Investing.com – Stocks finished the week on a down note on slumps in Boeing and Johnson & Johnson, plus new worries about Chinese economic growth.
The S&P 500 was off 0.39%. But the Dow Jones industrials slumped 0.95%, or more than 255 points, and the Nasdaq Composite dropped 0.83%.
Just about all of the Dow's decline was due to Boeing's (NYSE:BA) 6.8% loss and a 6.2% decline for Johnson & Johnson (NYSE:JNJ). The two subtracted more than 227 points from the price-weighted blue-chip index.
The higher a stock's price, the more impact it has on the index. And gains for other stocks can be overshadowed by a big more from a stock with a big price.
In fact, 14 of the 30 stocks were higher, with Coca-Cola (NYSE:KO), up 1.8% on the better-than-expected third-quarter results, and Verizon Communications (NYSE:VZ), up 1.06%.
Boeing's slump came after Reuters reported that text messages between two employees suggested the planemaker misled the Federal Aviation Administration about the safety of the grounded 737 MAX aircraft.
Johnson&Johnson fell after announcing it would recall baby powder in the United States after regulators found trace amounts of asbestos in a sample
The S&P 500, meanwhile, finished under 3,000 for the 21st-straight session.
The Nasdaq was weighed down by weakness in tech stocks, especially chip stocks. The Philadelphia Semiconductor Index dropped 1.15, in large part due to worries about China, which reported its gross domestic product growth rate dropped to 6% year over year, its weakest pace in nearly 30 years. The slide is largely the effect of the U.S.-China trade fight.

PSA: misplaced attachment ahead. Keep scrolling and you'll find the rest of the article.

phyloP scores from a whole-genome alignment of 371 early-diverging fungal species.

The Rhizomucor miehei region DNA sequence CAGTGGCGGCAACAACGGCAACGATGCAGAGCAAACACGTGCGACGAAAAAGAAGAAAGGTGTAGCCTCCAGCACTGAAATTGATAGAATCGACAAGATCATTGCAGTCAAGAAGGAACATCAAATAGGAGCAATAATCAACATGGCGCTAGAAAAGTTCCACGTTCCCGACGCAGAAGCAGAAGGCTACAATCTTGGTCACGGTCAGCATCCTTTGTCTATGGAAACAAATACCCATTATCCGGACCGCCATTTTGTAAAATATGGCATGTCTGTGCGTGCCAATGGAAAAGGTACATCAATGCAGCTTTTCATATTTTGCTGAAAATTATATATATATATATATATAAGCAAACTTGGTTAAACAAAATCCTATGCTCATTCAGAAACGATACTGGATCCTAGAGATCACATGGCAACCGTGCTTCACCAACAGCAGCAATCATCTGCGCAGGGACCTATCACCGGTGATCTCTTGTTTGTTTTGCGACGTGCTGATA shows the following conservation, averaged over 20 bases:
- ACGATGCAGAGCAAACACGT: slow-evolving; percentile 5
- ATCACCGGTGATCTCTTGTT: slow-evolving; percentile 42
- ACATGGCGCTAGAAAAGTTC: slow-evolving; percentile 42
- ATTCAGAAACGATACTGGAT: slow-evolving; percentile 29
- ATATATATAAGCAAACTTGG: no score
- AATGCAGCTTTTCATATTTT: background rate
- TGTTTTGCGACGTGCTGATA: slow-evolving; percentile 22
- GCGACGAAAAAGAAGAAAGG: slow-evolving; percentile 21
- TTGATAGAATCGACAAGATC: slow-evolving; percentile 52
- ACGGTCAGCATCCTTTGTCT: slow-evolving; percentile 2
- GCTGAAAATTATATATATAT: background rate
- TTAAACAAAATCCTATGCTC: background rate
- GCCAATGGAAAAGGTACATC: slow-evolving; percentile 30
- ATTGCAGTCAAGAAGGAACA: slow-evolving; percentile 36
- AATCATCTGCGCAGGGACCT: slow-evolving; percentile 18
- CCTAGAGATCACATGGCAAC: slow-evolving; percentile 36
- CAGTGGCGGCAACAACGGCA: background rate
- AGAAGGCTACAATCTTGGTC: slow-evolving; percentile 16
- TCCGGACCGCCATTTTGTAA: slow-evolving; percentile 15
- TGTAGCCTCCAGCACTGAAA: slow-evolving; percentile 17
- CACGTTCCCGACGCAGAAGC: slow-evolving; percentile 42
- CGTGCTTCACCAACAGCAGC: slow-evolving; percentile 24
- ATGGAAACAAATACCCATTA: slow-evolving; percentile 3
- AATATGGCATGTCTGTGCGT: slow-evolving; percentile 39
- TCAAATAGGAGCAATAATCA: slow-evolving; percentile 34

Thanks to the Dow's drubbing on Friday, the index ended the week down 0.17%, its fourth weekly loss in five weeks. The S&P 500, far more diverse, was up 0.54% for the week, its second straight gain. The Nasdaq added 0.4%, its third weekly gain in row.
For the year, the Dow is up nearly 14.8%. The S&P 500 is up 19.1%, with the Nasdaq up 21,9%.
The necessary caveat is that the gains came mostly in the first quarter as the market recovered from last fall's big dive.
The Dow is off 0.67% from its 2018 peak, along with a 0.54% decline from the same peak for the Nasdaq. The S&P 500 is up 1.54%.
But the worries weighed on the Dow and the S&P 500 as well because so many U.S. companies have looked to China as a major source of new sales.
Seven of the 11 S&P sectors were lower, but there was considerable strength in real estate, financial and utility stocks as interest rates were flat to lower.
The 10-Year Treasury yield fell to 1.75% from Thursday's 1.755%, It could go lower if the Federal Reserve cuts interest rates at its Oct. 29-30 meeting. The odds of that happening stood at nearly 90% late Friday.
Apartment companies, including AvalonBay Communities (NYSE:AVB) and Apartment Investment and Management (NYSE:AIV), hit new highs along with Home Depot (NYSE:HD) and Whirlpool Corporation (NYSE:WHR).
Other stocks hitting new highs included Celgene (NASDAQ:CELG), Crocs (NASDAQ:CROX), Nike (NYSE:NKE) and Kansas City Southern (NYSE:KSU).
Apple (NASDAQ:AAPL), up 0.48% on the day, ended the week as the most valuable company in the world with a $1.068 trillion market capitalization. Microsoft (NASDAQ:MSFT), down 1.63% on Friday, ended with a $1.048 trillion market cap.
Robotic surgical-equipment maker Intuitive Surgical (NASDAQ:ISRG), investment manager State Street (NYSE:STT), brokerage E-TRADE Financial (NASDAQ:ETFC) and New England bank Peopleâ€™s United Financial (NASDAQ:PBCT) were among the top S&P 500 performers.
Women's apparel maker L Brands (NYSE:LB), Boeing (NYSE:BA), Johnson & Johnson (NYSE:JNJ) and Netflix (NASDAQ:NFLX)were among the weakest S&P 500 performers.
Oil prices moved lower. West Texas Intermediate crude fell to 15 cents to $53.78 a barrel. Brent crude fell 49 cents to $59.42.
Gold futures fell to $1,494.10 an ounce in New York, down $4.20.